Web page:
It was one week ago that a snowboarder from the Czech Republic stunned announcers, competitors and even herself by winning a gold medal in the women's super-G — an Alpine skiing event.
The race had already been called, and a photo had been taken with the three presumed Olympic medalists. Then Ester Ledecka, the 26th athlete in the start order, came down the course.
When Ledecka got the bottom, the results showed that she was in the lead by 0.01 seconds. But it wasn't a mistake. It was one of the greatest moments in Winter Olympic history.
Ledecka was so caught off-guard that she wore her googles to her press conference afterward because, in her words, "I was not prepared to be at this ceremony, and I don’t have any makeup."
Part of the reason it was so shocking was because skiing isn't Ledecka's primary sport. She's had a much more successful career, up to this point at least, as an Alpine snowboarder. She was ranked 43rd in the world in super-G skiing at the time of her upset, but she's currently ranked No. 1 in parallel giant slalom snowboarding.
Ledecka has won Alpine snowboarding's overall World Cup title each of the past two seasons and is on pace to win it for a third straight year. She's also the reigning world champion in parallel giant slalom, the lone Alpine snowboarding discipline that will be contested at the PyeongChang Olympics.
That's why Ledecka opted to pass on Alpine skiing's downhill event — a discipline she's even better at than the super-G — in favor of preparing for parallel giant slalom, which will take place Saturday in PyeongChang (Friday night in the U.S.).
Once she takes her first qualifying run, Ledecka will become the first athlete to compete in both Alpine skiing and snowboarding at the same Olympics, thereby fulfilling her original goal. But now she'll have the chance to make even greater history by winning gold medals in both sports.
While Ledecka is the favorite, there are other women who could mount a challenge for gold.
Switzerland's Patrizia Kummer, Japan's Tomoka Takeuchi and Russian snowboarder Alena Zavarzina — the parallel giant slalom gold, silver and bronze medalists from the last Olympics — are all in the field.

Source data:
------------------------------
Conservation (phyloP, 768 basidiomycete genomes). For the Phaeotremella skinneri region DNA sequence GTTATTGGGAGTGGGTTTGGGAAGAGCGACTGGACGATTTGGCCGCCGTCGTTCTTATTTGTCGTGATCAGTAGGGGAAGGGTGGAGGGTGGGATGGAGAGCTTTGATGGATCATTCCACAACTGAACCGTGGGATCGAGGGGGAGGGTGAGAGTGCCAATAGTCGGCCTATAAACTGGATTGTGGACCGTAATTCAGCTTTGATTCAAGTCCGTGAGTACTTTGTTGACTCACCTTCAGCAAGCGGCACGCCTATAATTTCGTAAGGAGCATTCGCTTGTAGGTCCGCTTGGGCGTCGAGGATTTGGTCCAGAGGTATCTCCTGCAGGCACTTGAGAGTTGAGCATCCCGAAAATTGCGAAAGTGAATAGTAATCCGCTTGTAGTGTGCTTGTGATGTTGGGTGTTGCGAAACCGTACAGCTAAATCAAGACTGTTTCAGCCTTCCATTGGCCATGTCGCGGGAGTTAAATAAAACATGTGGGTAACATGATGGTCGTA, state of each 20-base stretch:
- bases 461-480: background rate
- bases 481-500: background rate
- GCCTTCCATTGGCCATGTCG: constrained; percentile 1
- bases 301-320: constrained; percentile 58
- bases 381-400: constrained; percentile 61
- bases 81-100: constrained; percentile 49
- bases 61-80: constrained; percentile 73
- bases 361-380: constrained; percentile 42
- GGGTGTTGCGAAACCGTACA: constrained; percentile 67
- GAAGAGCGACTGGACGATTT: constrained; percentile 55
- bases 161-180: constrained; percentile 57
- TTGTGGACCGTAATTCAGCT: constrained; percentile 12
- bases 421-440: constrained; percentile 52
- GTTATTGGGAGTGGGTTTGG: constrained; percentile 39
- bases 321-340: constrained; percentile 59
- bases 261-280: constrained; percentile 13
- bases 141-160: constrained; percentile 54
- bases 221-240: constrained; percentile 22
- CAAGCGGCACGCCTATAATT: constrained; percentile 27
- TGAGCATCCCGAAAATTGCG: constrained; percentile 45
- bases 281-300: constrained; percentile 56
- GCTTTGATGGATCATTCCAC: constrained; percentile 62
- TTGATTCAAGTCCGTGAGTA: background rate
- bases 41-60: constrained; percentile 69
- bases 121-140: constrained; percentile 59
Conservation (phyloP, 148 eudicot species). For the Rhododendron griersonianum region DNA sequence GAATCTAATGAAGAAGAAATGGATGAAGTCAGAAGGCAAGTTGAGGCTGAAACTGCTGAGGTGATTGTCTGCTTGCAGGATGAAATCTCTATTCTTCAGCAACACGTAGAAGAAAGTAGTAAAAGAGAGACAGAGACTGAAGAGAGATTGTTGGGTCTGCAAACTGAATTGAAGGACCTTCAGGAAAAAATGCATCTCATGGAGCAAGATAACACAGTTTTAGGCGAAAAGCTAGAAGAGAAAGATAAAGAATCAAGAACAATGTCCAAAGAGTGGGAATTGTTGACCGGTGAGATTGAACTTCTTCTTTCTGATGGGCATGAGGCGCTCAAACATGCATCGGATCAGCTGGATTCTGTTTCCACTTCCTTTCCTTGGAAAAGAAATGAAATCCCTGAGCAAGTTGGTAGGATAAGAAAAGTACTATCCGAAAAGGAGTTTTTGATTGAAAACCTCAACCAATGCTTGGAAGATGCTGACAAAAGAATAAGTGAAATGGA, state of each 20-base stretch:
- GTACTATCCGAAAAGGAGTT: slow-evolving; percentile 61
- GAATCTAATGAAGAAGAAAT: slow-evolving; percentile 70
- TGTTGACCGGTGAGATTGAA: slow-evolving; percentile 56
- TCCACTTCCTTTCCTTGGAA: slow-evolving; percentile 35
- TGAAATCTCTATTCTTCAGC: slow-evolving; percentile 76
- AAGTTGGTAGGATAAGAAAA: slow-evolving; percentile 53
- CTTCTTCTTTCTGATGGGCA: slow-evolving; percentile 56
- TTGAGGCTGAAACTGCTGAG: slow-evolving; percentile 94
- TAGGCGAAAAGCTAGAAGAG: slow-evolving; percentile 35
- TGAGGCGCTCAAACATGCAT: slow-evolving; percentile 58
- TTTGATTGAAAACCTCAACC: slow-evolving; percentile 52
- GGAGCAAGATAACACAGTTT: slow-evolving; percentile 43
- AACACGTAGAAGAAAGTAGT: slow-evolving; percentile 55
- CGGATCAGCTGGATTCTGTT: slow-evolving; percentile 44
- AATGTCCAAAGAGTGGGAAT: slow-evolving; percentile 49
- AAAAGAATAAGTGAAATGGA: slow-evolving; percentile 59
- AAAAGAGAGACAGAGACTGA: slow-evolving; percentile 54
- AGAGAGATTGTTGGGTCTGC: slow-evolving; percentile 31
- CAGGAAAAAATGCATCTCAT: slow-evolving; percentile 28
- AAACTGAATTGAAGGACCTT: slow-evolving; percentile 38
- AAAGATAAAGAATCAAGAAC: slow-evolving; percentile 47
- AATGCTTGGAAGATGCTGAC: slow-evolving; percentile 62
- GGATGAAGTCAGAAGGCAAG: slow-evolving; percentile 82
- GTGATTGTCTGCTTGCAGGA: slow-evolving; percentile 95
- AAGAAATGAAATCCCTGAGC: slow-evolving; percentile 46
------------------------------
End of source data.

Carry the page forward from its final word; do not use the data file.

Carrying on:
There's also Austria's Julia Dujmovits, who won a gold medal in 2014 in a different Alpine snowboarding event that's no longer on the program.
And there's two German woman — Ramona Hofmeister and Selina Joerg — who are ranked in the top three of the World Cup standings along with Ledecka.
Competition starts at 7 p.m. ET with the qualifying round, where the field will be narrowed down from 32 riders to 16. Action will continue with the elimination rounds at 11:30 p.m. ET, where the remaining racers will compete head-to-head in a bracket format through multiple rounds of competition.
The men's event will be held at the same time. Notable names in the field include two-time gold medalist Vic Wild (representing the Olympic Athletes from Russia), current World Cup leader Nevin Galmarini of Switzerland and reigning world champion Andreas Prommegger of Austria.
The field will also include 2010 gold medalist Jasey-Jay Anderson of Canada. The 42-year-old has competed at every single Olympics since snowboarding debuted in 1998.
Two Americans will be competing in parallel giant slalom, both in the men's competition: 29-year-old Michael Trapp and 23-year-old AJ Muss. Four years ago, Muss suffered complications from a shoulder surgery and was clinically dead for about 30 seconds, then spent two weeks in a coma. After recovering from that, he moved to Austria in the winters to train and has steadily improved in recent seasons. Muss has several top-ten finishes already this season and could have an outside shot at a medal in PyeongChang.
All rounds of competition will stream live on NBCOlympics.com.
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